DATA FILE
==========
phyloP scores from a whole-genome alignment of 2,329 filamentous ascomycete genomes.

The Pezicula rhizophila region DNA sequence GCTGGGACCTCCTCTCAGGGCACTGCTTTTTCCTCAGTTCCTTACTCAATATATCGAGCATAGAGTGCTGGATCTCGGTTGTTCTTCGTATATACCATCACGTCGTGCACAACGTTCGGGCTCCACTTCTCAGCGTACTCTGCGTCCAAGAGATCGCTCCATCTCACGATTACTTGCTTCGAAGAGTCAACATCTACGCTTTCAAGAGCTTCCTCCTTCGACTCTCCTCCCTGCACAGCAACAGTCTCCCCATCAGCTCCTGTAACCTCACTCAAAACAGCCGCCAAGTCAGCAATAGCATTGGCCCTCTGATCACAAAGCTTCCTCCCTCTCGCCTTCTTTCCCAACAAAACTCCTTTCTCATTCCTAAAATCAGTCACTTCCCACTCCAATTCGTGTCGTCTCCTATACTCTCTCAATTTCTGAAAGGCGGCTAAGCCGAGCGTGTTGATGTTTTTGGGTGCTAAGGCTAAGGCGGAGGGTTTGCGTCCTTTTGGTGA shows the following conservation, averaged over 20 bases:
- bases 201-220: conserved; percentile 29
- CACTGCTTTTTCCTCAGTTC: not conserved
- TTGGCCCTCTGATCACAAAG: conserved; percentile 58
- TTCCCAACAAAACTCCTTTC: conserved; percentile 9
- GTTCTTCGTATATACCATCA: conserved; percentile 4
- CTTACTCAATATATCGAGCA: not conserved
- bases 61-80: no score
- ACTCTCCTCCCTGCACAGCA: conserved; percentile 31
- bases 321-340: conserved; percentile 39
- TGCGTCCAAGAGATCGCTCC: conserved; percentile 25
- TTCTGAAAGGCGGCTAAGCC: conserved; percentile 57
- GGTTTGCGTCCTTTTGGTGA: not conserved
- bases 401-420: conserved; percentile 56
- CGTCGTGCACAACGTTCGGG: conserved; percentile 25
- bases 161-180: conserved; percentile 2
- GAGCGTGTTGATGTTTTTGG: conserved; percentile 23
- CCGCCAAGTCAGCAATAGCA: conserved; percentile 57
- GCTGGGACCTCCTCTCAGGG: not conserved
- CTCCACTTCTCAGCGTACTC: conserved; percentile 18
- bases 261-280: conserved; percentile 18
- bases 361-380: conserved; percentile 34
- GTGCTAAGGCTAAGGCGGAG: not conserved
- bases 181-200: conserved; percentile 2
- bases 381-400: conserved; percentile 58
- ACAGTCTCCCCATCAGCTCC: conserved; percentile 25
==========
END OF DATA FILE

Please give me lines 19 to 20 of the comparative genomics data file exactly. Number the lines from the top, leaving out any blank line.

- CCGCCAAGTCAGCAATAGCA: conserved; percentile 57
- GCTGGGACCTCCTCTCAGGG: not conserved